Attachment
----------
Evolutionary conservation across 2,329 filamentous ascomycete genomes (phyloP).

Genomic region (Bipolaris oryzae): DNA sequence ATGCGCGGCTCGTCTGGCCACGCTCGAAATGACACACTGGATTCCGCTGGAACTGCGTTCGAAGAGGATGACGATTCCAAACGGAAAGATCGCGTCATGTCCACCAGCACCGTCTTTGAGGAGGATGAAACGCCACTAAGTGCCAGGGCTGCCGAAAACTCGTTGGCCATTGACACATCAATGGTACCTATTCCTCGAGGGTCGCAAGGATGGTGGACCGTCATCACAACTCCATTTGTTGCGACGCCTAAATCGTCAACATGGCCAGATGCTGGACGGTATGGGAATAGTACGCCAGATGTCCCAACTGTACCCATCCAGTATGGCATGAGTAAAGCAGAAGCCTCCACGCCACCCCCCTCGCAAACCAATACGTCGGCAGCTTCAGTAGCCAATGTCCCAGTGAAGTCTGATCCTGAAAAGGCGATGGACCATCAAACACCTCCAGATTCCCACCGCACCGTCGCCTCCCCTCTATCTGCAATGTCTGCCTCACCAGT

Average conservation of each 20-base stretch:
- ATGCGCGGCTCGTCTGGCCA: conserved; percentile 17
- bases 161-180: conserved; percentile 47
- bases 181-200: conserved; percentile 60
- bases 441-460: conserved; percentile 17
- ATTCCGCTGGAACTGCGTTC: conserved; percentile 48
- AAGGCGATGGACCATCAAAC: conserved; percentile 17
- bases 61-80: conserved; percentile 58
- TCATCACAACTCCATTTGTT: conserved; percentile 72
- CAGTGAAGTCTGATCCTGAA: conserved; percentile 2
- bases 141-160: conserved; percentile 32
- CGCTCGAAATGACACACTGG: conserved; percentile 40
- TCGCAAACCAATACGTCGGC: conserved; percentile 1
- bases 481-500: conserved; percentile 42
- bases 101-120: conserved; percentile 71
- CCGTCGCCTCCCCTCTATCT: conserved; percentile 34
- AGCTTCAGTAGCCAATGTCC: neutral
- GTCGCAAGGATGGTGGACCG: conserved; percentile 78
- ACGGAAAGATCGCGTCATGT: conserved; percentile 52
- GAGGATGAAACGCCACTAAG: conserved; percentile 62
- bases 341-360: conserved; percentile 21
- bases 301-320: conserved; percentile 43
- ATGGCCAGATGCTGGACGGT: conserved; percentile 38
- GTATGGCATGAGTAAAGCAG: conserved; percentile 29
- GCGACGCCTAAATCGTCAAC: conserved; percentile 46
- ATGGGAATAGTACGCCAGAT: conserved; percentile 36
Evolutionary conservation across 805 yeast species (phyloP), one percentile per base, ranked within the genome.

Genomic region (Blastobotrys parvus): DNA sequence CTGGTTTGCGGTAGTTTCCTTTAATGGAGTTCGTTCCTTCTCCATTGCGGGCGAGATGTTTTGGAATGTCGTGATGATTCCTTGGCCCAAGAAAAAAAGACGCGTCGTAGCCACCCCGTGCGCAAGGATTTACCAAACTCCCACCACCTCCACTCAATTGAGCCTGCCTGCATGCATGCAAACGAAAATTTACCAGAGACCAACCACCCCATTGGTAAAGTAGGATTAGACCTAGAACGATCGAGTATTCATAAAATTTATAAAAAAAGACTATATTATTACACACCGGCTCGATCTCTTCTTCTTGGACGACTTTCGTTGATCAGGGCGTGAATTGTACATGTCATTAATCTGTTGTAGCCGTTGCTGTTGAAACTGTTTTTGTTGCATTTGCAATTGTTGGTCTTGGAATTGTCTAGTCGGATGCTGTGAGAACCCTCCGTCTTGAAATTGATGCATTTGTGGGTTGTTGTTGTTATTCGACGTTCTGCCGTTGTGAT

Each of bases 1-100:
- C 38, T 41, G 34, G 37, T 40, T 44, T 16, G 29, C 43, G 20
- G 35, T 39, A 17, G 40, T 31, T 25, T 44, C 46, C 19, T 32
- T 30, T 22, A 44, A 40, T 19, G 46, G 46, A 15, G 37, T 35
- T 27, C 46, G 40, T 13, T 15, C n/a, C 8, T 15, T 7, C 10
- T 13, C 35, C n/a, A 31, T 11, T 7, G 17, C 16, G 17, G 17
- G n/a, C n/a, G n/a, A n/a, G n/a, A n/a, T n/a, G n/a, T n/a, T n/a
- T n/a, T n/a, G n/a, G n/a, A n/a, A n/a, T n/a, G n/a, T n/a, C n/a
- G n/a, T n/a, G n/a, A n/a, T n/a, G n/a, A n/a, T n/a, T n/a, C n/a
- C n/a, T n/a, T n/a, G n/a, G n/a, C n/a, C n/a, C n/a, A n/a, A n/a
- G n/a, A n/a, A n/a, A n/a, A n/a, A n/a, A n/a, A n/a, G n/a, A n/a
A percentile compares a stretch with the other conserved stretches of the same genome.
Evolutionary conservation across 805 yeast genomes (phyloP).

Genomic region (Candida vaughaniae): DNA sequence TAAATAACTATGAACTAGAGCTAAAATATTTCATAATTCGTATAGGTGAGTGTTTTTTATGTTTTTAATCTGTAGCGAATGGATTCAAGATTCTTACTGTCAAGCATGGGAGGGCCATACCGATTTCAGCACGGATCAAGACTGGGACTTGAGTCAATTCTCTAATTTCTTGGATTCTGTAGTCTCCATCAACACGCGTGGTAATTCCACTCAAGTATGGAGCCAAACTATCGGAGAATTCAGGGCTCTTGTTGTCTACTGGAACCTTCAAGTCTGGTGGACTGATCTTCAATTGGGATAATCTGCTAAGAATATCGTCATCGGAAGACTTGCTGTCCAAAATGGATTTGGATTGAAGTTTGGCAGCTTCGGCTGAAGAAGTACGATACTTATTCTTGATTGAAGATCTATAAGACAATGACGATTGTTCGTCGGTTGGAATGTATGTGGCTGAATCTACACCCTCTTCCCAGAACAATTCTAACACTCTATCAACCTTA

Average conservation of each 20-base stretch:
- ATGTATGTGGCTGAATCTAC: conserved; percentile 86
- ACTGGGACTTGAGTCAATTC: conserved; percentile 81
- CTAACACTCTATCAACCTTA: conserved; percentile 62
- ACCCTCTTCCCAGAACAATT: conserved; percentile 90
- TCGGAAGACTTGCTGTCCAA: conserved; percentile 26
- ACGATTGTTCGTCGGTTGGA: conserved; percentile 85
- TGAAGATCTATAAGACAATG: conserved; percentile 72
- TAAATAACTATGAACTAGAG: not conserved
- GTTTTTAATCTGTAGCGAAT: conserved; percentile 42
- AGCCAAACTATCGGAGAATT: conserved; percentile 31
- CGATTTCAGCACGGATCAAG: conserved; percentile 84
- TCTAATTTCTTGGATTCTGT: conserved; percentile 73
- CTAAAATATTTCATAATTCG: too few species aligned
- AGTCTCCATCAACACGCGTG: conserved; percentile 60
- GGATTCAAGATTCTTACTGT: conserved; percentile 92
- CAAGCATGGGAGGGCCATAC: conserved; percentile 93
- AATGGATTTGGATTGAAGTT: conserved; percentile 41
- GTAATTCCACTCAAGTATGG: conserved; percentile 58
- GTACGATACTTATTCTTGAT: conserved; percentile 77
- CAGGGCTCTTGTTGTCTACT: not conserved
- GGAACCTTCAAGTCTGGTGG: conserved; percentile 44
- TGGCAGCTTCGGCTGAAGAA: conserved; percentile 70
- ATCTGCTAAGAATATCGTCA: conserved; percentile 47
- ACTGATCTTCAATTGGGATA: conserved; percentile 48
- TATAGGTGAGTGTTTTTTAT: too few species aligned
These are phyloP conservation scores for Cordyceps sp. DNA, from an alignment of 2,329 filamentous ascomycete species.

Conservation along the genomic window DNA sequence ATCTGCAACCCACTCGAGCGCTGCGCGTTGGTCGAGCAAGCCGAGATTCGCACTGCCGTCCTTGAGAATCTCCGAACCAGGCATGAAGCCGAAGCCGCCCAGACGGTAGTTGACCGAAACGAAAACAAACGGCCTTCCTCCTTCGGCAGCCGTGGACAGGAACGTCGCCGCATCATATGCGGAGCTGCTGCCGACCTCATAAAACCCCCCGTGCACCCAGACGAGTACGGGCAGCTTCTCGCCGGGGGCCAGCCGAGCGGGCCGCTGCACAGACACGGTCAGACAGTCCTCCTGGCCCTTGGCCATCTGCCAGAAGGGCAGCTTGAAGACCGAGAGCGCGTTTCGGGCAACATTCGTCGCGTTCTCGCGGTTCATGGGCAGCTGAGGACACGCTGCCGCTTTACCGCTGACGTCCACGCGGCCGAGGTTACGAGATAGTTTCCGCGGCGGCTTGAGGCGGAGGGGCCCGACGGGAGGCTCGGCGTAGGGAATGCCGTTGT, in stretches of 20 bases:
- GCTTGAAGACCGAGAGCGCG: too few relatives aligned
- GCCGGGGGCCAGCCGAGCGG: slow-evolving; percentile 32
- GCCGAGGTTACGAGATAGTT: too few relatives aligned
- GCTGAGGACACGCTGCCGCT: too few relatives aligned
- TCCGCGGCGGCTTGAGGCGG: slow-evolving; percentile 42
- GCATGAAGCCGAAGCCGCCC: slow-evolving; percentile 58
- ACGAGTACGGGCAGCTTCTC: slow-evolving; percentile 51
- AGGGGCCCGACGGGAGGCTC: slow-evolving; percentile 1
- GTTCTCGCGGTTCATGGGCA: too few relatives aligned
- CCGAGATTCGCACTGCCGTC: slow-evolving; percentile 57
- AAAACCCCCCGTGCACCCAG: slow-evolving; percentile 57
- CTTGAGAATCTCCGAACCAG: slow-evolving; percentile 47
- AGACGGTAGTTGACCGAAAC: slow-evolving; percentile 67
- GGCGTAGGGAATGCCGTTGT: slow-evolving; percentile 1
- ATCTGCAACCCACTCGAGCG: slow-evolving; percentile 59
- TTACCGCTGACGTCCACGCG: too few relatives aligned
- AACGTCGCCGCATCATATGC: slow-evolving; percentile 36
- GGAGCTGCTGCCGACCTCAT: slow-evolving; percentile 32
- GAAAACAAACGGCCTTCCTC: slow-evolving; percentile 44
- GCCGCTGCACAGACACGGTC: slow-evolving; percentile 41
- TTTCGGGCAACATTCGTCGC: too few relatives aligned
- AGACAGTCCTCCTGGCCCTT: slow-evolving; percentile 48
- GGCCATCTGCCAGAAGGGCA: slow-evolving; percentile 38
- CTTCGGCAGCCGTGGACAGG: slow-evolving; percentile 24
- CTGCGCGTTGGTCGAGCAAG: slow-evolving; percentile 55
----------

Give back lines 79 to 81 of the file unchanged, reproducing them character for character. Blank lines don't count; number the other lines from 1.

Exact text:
- ACGAGTACGGGCAGCTTCTC: slow-evolving; percentile 51
- AGGGGCCCGACGGGAGGCTC: slow-evolving; percentile 1
- GTTCTCGCGGTTCATGGGCA: too few relatives aligned